The controversy swirling around Warner Bros.’ new standalone DC film “Joker,” which tracks the psychological spiral of a failed comedian (played by Joaquin Phoenix) into a murderous sociopath, took a decidedly more alarming tone this week after reports of the FBI and the U.S. Military issuing warnings about the “credible” threat of a mass shooting by an “incel” extremist at a screening of the film.
In a memo sent on September 18 and confirmed by U.S. Army officials on Tuesday, service members were informed about threats on social media about a mass shooting at a “Joker” screening. While the memo states that at the time there were “no known specific credible threats to the opening of the Joker on 4 October,” a separate memo sent Monday by senior officials of the U.S. Army’s criminal investigation division cited “credible” intelligence of such a threat gathered by Texas law enforcement.
“A separate memo, issued on Monday by senior officials in the U.S. Army’s criminal investigation division, stated that the Army had obtained ‘credible’ intelligence from Texas law enforcement officials pertaining to ‘disturbing and very specific chatter’ on the dark web ‘regarding the targeting of an unknown movie theater during the release,’” Gizmodo reported Tuesday.
An Army spokesperson told Gizmodo that military officials send out similar warnings “routinely because the safety and security of our workforce is paramount.”
“We want our workforce to be prepared and diligent on personal safety both inside the workplace and out,” the spokesperson explained.
“Posts on social media have made reference to involuntary celibate (‘incel’) extremists replicating the 2012 theater shooting in Aurora, Colorado, at screenings of the Joker movie at nationwide theaters,” the September 18 memo published by Gizmodo reads. “This presents a potential risk to DOD personnel and family members, though there are no known specific credible threats to the opening of the Joker on 4 October.”
“Incels are individuals who express frustration from perceived disadvantages to starting intimate relationships,” the memo continues. “Incel extremists idolize violent individuals like the Aurora movie theater shooter. They also idolize the Joker character, the violent clown from the Batman series, admiring his depiction as a man who must pretend to be happy, but eventually fights back against his bullies.”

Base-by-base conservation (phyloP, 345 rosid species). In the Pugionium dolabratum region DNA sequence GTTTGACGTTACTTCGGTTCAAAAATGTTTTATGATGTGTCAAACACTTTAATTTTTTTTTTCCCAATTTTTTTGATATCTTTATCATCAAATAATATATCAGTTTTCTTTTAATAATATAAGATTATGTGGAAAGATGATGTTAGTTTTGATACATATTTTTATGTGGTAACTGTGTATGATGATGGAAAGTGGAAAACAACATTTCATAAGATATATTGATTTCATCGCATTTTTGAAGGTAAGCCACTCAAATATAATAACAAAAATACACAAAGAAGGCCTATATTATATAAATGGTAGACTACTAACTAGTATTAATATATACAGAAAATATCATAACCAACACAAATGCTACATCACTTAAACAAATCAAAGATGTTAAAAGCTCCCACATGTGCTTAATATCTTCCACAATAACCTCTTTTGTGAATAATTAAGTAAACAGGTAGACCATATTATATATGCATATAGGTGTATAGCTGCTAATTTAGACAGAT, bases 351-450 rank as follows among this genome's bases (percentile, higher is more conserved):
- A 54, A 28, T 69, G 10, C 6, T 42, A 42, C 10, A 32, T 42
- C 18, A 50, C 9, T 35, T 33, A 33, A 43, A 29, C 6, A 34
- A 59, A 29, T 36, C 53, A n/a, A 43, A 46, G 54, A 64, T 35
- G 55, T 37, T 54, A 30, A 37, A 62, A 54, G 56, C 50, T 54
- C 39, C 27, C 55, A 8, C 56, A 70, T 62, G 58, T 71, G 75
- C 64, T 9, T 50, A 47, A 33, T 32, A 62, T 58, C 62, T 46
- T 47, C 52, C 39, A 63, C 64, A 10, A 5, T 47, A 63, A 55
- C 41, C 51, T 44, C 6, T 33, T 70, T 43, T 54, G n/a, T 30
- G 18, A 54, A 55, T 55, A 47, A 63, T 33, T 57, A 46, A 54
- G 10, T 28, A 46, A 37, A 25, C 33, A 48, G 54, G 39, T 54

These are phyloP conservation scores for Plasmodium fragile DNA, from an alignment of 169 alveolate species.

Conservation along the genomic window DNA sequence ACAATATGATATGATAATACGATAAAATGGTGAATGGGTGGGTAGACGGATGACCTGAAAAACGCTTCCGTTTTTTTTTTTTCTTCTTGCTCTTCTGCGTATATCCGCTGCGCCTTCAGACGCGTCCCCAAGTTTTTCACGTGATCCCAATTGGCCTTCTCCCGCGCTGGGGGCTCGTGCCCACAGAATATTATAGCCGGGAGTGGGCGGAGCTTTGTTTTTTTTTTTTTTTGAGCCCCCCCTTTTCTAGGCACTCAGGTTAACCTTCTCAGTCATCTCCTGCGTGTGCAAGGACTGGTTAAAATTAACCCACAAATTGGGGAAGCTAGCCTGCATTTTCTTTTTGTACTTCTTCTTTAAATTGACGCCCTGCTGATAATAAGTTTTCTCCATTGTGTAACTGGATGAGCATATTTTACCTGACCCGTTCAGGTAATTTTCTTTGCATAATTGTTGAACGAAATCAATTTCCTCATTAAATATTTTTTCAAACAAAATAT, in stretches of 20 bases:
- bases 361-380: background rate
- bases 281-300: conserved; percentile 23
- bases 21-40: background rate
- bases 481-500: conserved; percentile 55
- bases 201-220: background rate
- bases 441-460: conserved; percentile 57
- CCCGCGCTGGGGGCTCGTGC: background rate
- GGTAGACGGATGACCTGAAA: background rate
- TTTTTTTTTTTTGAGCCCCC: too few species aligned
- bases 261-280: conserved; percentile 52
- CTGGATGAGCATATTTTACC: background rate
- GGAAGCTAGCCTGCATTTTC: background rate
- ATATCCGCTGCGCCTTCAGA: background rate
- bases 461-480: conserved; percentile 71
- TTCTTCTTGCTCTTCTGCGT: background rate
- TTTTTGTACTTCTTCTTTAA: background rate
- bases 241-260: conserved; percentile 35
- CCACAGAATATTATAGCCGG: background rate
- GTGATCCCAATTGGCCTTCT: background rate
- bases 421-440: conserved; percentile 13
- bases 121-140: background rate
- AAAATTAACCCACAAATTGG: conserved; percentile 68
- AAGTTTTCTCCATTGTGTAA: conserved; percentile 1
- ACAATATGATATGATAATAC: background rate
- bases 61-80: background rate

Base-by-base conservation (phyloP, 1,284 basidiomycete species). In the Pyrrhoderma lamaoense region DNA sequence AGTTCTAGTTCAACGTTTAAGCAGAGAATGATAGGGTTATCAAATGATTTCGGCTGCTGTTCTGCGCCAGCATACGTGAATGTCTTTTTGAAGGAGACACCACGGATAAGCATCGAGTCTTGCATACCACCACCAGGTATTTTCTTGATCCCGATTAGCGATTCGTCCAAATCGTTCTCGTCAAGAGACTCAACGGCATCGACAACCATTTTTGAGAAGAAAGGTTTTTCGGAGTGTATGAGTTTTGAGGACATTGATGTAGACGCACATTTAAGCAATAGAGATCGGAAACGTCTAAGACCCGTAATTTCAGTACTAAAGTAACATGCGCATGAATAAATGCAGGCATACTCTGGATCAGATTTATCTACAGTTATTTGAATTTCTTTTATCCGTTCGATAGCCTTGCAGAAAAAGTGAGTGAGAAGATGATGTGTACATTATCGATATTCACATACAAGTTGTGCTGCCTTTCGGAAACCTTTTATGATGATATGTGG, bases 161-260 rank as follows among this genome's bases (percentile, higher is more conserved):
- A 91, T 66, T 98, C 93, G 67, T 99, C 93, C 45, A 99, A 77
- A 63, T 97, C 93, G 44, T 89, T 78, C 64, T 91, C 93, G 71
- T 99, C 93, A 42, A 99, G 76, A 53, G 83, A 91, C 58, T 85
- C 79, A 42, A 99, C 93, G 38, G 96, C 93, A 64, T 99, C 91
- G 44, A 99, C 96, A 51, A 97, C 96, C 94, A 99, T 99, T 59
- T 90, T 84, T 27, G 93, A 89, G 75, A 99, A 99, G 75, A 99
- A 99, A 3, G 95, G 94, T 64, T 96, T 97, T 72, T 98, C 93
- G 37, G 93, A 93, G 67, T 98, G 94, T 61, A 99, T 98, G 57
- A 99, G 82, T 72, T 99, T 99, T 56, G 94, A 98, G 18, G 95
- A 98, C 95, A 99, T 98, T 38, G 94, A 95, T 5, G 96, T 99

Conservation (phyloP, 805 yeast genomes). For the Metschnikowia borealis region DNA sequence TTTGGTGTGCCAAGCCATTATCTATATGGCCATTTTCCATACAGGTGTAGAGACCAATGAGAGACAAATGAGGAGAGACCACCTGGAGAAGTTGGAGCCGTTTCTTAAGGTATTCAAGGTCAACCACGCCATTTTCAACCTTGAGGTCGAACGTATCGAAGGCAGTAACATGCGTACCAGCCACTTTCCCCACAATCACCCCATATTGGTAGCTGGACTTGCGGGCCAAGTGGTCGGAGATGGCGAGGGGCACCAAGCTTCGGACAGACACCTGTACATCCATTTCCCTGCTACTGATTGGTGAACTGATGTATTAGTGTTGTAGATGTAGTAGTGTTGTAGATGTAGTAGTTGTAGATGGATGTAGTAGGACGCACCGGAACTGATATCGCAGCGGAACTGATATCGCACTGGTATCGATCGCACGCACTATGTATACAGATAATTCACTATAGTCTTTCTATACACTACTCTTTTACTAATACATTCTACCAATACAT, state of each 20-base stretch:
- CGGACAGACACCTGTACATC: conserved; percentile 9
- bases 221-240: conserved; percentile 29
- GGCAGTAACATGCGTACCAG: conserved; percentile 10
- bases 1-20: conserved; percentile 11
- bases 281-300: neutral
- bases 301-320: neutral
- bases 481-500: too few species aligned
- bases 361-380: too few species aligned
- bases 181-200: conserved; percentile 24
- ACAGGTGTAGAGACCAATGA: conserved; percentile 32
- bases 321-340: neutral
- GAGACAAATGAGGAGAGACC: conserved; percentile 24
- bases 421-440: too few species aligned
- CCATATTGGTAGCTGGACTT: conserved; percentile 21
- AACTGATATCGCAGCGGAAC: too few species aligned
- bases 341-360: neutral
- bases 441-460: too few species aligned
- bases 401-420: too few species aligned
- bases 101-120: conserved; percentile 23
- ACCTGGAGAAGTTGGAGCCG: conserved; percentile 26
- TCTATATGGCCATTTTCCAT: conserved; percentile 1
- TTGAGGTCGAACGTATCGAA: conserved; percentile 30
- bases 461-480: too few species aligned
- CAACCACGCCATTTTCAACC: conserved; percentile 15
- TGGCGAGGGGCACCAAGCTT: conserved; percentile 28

The memo then provides instructions on how to be vigilant at theaters. “When entering theaters, identify two escape routes, remain aware of your surroundings, and remember the phrase ‘run, hide, fight,’” it explains. “Run if you can. If you’re stuck, hide (also referred to as ‘sheltering in place’), and stay quiet. If a shooter finds you, fight with whatever you can.”
As The Daily Wire reported this week, backlash against “Joker” has been building ahead of its October 4 release. Two non-profits sent a letter to Warner Bros. CEO Ann Sarnoff Tuesday morning expressing concerns about the film’s potential to inspire violence and called on the studio to donate funds to groups that promote gun control and aid victims of gun violence.
Five family members of victims of the mass shooting in Aurora, Colorado in July 2012 — which took place during a screening of “The Dark Knight Rises” — signed the letter, including Sandy and Lonnie Phillips, founders of the nonprofit Survivors Empowered.
“We are calling on you to be a part of the growing chorus of corporate leaders who understand that they have a social responsibility to keep us all safe,” reads the letter. The Hollywood Reporter notes that the letter “does not seek to halt the release of the film nor to rally gun critics to boycott it.” Instead, the letter asks Warner Bros to “end political contributions to candidates who take money from the NRA and vote against gun reform.” It also asks the studio to use its “political clout and leverage in Congress” to “actively lobby for gun reform.”
Related: ‘Joker’ Under Fire: Phoenix Walks Out Of Interview; Shooting Victims Send Letter To Warner Bros